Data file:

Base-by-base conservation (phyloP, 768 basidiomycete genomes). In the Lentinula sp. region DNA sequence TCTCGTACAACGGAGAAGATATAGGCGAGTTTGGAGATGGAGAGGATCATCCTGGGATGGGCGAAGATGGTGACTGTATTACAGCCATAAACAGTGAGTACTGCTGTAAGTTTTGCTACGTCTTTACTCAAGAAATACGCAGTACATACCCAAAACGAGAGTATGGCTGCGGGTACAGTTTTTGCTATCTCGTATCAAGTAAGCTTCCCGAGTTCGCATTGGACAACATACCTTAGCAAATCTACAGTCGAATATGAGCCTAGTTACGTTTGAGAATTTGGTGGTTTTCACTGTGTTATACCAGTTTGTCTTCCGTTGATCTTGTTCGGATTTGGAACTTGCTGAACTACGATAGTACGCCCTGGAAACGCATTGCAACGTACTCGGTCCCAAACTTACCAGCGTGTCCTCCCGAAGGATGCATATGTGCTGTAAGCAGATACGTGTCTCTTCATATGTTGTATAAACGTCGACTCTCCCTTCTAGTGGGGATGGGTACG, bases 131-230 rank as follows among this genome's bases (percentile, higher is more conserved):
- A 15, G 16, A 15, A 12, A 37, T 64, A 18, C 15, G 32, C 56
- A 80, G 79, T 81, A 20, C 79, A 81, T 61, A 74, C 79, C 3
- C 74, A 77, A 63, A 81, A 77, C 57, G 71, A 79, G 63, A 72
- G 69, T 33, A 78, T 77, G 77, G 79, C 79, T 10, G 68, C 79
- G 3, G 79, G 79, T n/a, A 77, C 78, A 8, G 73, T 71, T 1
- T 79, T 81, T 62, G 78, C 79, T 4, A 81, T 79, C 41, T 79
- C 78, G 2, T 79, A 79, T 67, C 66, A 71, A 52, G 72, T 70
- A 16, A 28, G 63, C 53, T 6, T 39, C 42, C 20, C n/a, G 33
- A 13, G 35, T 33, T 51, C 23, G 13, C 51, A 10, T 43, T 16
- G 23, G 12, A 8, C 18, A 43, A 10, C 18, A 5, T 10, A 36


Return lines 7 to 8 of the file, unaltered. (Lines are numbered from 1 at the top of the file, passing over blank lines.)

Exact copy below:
- T 79, T 81, T 62, G 78, C 79, T 4, A 81, T 79, C 41, T 79
- C 78, G 2, T 79, A 79, T 67, C 66, A 71, A 52, G 72, T 70